“It means that you have played and performed and represented yourself and your teammates to a standard that everybody knows what it is,” Murray said. “When you say the ‘Chris Street Award,’ it’s like, ‘OK, shoot yeah.’ There’s only a few guys that are deserving of it every year. So it’s a huge badge of honor.”

Davis and the basketball staff organized the “Chris Street Memorial Golf Tournament” to help subsidize a scholarship in Street’s name. The “Chris Street Memorial Foundation” had more than $143,000 in assets in its most recent tax returns.

The Indianola Athletic Booster Club runs the “Chris Street Memorial Basketball Tournament” twice a year and uses up to 10 gyms in the central Iowa town. It often fills so fast that teams are turned away.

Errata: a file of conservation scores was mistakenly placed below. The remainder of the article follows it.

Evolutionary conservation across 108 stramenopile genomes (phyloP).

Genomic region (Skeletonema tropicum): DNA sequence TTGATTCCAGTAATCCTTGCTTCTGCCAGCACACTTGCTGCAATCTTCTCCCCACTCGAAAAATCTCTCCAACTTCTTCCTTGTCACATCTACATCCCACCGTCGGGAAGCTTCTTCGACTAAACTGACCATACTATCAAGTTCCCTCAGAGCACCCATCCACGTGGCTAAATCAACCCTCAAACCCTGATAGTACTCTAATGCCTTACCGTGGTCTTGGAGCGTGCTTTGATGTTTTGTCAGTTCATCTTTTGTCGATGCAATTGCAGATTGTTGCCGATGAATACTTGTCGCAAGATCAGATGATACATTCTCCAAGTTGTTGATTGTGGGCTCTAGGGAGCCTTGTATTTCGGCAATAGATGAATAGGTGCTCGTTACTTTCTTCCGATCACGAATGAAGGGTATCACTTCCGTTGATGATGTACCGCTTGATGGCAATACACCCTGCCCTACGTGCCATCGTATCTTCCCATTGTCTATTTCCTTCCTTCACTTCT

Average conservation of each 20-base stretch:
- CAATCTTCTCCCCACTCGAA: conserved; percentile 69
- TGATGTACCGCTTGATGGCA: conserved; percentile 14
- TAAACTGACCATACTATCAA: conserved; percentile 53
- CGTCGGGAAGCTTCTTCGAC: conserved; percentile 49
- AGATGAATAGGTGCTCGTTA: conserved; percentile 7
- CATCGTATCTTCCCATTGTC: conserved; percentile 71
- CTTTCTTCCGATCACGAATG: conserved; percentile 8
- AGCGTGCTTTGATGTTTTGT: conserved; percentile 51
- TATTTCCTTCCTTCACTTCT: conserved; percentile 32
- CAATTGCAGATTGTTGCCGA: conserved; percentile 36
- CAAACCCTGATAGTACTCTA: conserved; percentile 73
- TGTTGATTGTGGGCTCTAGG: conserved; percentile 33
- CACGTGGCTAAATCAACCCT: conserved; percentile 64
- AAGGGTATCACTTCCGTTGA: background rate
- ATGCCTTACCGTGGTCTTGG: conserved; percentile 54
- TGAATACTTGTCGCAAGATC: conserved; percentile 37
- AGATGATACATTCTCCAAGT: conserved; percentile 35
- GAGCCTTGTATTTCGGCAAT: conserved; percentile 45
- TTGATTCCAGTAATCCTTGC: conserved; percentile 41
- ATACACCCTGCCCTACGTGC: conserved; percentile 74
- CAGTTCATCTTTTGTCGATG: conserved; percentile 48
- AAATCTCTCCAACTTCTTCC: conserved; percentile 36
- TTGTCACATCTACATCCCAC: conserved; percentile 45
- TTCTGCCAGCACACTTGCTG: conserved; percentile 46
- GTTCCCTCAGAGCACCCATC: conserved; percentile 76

Street’s legacy inspires people, many of whom he’d never met. It humbles his family.

“We’re so close, we didn’t understand and appreciate it as much at the time as maybe we do now,” Mike Street said. “But the test of time has stood.”

“I think the people of the state really appreciated the type of person he was,” said Close, who Mike Street considers a family member. “I think they appreciated the fact that he had a dream as a very young kid to be a Hawkeye so he was very appreciative of having that dream come true. He took advantage of it each and every day.”

Murray often thinks of Street beyond the basketball court. Street was Murray’s chaperone when he visited Iowa’s campus. They regularly ate dinner together, and Street sometimes razzed Murray, then a freshman.